The ultimate guide to attracting and retaining millennial talent
We’re working in an age where company loyalty is not what it used to be.
- Why hire millennials anyway?
- Why retaining talent matters
- 8 strategies to attract and retain millennial talent
Millennial workers, whether harshly judged or not, have a reputation for moving from workplace to workplace, continually on the hunt for the next best opportunity.
Businesses have realised that they must promote their work as the only location for top talent to do their job.
And yet most businesses plan for shorter employee tenures.
But why is it this way?
Attracting and retaining millennial talent is a continual struggle for many businesses, not only accountancy practices.
However, there are several strategies business owners can do to increase the likelihood of their talented teams sticking around a little longer than average.
Why hire millennials anyway?
Let’s face it; there’s much negativity about millennials in the press these days.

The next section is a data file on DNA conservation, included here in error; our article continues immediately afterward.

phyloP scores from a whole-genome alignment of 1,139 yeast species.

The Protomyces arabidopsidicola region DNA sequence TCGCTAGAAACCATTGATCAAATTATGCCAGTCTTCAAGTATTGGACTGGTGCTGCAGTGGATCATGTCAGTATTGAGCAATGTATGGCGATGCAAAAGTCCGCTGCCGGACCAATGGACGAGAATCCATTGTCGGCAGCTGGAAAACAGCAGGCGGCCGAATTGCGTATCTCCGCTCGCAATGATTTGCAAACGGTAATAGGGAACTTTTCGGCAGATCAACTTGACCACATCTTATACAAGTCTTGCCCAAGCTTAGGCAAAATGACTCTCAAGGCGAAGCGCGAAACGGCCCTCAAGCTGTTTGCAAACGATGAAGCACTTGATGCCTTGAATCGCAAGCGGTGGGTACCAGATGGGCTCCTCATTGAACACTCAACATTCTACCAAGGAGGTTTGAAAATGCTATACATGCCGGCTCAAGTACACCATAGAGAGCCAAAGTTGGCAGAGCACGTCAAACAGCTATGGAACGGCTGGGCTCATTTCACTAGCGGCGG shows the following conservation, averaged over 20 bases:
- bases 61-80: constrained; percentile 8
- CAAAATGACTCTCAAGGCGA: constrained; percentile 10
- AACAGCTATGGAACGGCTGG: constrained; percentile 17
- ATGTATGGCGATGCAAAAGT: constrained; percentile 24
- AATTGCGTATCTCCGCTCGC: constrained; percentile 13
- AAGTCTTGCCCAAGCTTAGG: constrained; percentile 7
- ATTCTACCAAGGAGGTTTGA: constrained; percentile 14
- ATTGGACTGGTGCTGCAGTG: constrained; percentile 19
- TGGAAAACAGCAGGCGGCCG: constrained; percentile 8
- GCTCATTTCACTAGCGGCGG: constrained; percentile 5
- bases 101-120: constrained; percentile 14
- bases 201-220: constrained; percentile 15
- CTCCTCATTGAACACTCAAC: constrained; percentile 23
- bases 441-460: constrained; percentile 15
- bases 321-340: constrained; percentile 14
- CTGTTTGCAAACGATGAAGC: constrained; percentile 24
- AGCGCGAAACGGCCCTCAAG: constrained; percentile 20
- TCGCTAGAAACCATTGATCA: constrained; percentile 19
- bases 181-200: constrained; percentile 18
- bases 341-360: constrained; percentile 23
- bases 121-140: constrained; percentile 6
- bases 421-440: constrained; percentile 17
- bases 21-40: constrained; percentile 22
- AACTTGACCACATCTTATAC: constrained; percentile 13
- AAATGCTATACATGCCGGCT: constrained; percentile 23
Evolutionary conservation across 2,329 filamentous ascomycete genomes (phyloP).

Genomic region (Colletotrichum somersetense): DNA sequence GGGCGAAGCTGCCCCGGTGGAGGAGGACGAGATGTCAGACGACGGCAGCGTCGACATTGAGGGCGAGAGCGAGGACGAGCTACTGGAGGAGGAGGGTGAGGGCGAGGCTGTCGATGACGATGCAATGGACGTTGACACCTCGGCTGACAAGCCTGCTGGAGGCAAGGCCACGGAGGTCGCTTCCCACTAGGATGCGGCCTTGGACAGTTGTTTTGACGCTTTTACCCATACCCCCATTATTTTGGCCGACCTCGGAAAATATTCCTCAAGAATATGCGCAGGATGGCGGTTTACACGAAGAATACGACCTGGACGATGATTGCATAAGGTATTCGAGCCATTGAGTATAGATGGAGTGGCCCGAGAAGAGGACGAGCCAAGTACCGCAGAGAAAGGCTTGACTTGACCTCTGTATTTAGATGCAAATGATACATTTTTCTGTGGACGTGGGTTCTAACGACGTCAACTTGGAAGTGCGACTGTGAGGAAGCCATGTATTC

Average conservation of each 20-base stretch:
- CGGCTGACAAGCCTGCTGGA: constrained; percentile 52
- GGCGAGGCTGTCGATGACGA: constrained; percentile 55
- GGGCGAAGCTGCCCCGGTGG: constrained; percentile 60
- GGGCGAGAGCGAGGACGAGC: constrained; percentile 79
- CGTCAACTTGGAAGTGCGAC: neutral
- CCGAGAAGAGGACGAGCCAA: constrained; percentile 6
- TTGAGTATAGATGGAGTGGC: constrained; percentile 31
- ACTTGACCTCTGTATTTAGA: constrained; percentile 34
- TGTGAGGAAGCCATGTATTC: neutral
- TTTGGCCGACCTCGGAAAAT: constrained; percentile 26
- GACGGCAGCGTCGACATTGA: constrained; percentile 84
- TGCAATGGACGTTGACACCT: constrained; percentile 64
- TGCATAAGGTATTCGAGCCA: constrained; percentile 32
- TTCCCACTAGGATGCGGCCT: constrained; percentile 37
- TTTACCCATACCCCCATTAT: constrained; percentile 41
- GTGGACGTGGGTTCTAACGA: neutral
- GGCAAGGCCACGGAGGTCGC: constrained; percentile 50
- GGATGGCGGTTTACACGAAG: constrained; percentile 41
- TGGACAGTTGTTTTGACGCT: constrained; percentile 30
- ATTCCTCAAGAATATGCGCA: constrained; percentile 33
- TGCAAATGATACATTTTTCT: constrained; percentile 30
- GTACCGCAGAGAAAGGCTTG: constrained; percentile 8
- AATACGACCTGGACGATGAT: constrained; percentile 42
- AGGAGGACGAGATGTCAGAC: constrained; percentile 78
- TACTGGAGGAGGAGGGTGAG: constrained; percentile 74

This generation is supposedly ruining everything; from dating and pensions to home buying and holidays.
Those judgements aside, there are several positives to hiring millennials.
This cohort grew up in the digital era, question the world around them, knowing the latest trends and can confidently explain what a hashtag, meme or gif is.
Millennials are more loyal than you think
Firstly, millennials are loyal – 43% will remain in jobs for at least two years. That may not sound that long, but it gives businesses ample time to convince them to stay in their companies for longer.
Ultimately, investing in millennials is worth the effort.
They bring fresh ideas
When you hire millennials, they bring with them new perspectives on key issues; making suggestions on how to target other millennials and customers of their cohort.